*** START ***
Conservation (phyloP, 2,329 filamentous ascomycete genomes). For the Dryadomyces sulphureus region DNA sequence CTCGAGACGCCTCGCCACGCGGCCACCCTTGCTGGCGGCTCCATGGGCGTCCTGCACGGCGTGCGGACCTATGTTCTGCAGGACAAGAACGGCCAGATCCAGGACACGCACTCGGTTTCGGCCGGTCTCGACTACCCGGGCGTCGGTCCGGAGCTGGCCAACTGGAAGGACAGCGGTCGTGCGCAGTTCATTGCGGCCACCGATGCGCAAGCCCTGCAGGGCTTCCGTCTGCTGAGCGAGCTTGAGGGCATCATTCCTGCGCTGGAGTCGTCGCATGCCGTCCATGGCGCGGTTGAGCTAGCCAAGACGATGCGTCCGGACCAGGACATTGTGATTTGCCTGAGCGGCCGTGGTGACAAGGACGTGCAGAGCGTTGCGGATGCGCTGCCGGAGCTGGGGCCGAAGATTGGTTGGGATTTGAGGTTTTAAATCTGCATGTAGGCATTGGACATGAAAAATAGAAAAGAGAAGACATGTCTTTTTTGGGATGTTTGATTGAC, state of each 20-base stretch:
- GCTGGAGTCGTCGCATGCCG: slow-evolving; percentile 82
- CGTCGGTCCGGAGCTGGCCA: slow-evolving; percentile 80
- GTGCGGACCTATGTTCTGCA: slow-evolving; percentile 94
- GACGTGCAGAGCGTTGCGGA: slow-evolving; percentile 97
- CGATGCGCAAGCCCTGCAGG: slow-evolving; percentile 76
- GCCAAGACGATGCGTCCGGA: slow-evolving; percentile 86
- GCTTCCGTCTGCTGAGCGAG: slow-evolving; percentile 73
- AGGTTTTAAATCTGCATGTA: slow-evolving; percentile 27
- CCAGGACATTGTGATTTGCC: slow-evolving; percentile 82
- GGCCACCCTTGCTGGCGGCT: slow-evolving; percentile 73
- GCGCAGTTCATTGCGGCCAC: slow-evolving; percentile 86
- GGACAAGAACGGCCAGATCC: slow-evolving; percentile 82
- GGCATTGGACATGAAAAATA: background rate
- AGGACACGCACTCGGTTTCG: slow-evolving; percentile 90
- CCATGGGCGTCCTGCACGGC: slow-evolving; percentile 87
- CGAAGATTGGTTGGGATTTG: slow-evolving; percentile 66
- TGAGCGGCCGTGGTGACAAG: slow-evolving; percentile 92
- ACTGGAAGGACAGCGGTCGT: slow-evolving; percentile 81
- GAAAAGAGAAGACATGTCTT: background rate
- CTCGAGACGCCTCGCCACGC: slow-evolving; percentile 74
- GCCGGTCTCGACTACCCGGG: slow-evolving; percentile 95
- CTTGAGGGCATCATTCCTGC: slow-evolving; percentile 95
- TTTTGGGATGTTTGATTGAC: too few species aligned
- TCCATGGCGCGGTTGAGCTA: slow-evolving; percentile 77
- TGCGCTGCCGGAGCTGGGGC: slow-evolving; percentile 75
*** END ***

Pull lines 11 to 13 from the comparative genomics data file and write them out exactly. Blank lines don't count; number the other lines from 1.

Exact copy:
- GGCCACCCTTGCTGGCGGCT: slow-evolving; percentile 73
- GCGCAGTTCATTGCGGCCAC: slow-evolving; percentile 86
- GGACAAGAACGGCCAGATCC: slow-evolving; percentile 82